2022’s Most Recommended Reads from Linda’s Book Bag

I thought long and hard about sharing my favourite reads this year because I can imagine it’s dispiriting for those authors who don’t find themselves on the innumerable lists that pop up at this time. However, I also thought that life is tough for us all and any celebration must be worth sharing.

Those who know me, know that as soon as I’ve finished reading a book I allocate a gut reaction score out of 100 to my blogging spreadsheet . Books that score 95-100 automatically become my books of the year. That doesn’t mean that there haven’t been other 5* reads – far from it – as I allocate five stars to books that I score 85+/100. This means that I don’t have an annual top 20 or any other number. I might have 30 top books one year and only three the next! According to Goodreads I have read 148 books this year, but not all those I read appear there, I’ve read others that I’ll be reviewing in 2023 and some I simply didn’t like so didn’t review. In my view, there’s no point in being negative. I’m a blogger, not a critic!

So, in the order that I reviewed them, out of the 165 or so books I read in 2022, here are my absolute favourites including thrillers, historical fiction, flash fiction, poetry, short stories, romantic fiction, memoir, non-fiction, literary fiction, children’s books and (can you believe it?) one with a supernatural horror element:

The Library by Bella Osborne

Two lonely bookworms. An unexpected friendship. A library that needs their help

Teenager Tom has always blended into the background of life. After a row with his dad and facing an unhappy future at the dog food factory, he escapes to the library.

Pensioner Maggie has been happily alone with her beloved novels for ten years – at least, that’s what she tells herself.

When they meet, they recognise something in each other that will change both their lives for ever.

Then the library comes under threat of closure, and they must join forces to prove that it’s not just about books – it’s the heart of their community.

They are determined to save it – because some things are worth fighting for.

Published by Head of Zeus imprint Aria, you’ll find my review of The Library on the My Weekly website here.

Behind the Veil by E.J. Dawson

Can she keep the secrets of her past to rescue a girl tormented by a ghost?

In 1920s Los Angeles, Letitia Hawking reads the veil between life and death. A scrying bowl allows her to experience the final moments of the deceased. She brings closure to grief-stricken war widows and mourning families.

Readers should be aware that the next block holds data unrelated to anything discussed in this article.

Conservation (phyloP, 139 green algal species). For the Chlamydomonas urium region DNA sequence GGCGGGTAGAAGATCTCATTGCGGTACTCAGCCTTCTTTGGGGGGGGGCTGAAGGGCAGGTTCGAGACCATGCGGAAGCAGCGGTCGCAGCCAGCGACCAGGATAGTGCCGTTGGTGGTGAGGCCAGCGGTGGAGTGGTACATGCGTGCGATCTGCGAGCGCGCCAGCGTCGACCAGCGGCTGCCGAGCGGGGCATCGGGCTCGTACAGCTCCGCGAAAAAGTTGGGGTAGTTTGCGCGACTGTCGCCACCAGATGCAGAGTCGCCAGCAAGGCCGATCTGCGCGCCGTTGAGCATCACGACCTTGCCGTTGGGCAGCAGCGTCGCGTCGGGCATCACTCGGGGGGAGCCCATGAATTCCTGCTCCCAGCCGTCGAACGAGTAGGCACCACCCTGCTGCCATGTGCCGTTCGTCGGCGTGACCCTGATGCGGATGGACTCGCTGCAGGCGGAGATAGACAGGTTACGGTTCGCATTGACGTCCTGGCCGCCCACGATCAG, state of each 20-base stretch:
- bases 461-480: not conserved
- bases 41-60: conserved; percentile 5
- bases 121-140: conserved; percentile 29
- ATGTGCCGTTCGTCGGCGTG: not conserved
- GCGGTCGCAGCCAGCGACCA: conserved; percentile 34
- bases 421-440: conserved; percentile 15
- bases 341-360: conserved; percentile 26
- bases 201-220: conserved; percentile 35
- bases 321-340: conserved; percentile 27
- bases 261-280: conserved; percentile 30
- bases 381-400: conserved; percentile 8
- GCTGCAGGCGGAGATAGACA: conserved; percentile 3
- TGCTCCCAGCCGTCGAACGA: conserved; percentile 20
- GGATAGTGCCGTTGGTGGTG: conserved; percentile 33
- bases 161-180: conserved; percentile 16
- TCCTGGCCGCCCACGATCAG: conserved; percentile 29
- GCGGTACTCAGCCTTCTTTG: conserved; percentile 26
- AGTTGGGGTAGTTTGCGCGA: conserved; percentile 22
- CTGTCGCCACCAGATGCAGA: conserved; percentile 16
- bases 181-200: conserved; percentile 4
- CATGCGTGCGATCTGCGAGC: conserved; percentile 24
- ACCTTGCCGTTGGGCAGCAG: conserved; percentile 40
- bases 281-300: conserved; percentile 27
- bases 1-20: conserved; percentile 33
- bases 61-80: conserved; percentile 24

For Letitia, it is a penance. She knows no such peace.

For Alasdair Driscoll, it may be the only way to save his niece, Finola, from her growing night terrors. But when Letitia sees a shadowy figure attached to the household, it rouses old fears of her unspeakable past in England.

When a man comes to her about his missing daughter, the third girl to go missing in as many months, Letitia can’t help him when she can’t see who’s taken them.

As a darkness haunts Letitia’s vision, she may not be given a choice in helping the determined Mr Driscoll, or stop herself falling in love with him. But to do so risks a part of herself she locked away, and to release it may cost Letitia her sanity and her heart.

Way out of my usual comfort zone, I loved this one and you’ll find my review of Behind the Veil published by Literary Wanderlust here.

The Language of Food by Annabel Abbs

Eliza Acton, despite having never before boiled an egg, became one of the world’s most successful cookery writers, revolutionizing cooking and cookbooks around the world. Her story is fascinating, uplifting and truly inspiring.

Told in alternate voices by the award-winning author of The Joyce Girl, and with recipes that leap to life from the page, The Language of Food by Annabel Abbs is the most thought-provoking and page-turning historical novel you’ll read this year, exploring the enduring struggle for female freedom, the power of female friendship, the creativity and quiet joy of cooking and the poetry of food, all while bringing Eliza Action out of the archives and back into the public eye.

Published by Simon and Schuster, you’ll find my review of The Language of Food here.

Reputation by Sarah Vaughan

Emma Webster is a respectable MP.

Emma Webster is a devoted mother.

Emma Webster is innocent of the murder of a tabloid journalist.

Emma Webster is a liar.

#Reputation: The story you tell about yourself. And the lies others choose to believe…

Published by Simon and Schuster you’ll find my review of Reputation here.

100 Voices edited by Miranda Roszkowski

100 Voices is an anthology of writing by women across the country on what achievement means for them, and how they have come to find their own voice. Featuring poetry, fiction and memoir, the pieces range from notes on making lemon curd, to tales of marathon running and riding motorbikes, to accounts of a refugee eating English food for the first time, a newlywed learning her mother tongue and a woman rebuilding her life after an abusive relationship.

The poignant, funny and inspiring stories collected here are as varied and diverse as their authors, who include established names such as Louise Jensen, Sabrina Mahfouz, Yvonne Battle-Felton and Miranda Keeling alongside a host of exciting new writers. Taken together, they build a picture of what it’s really like to be a woman in the UK today.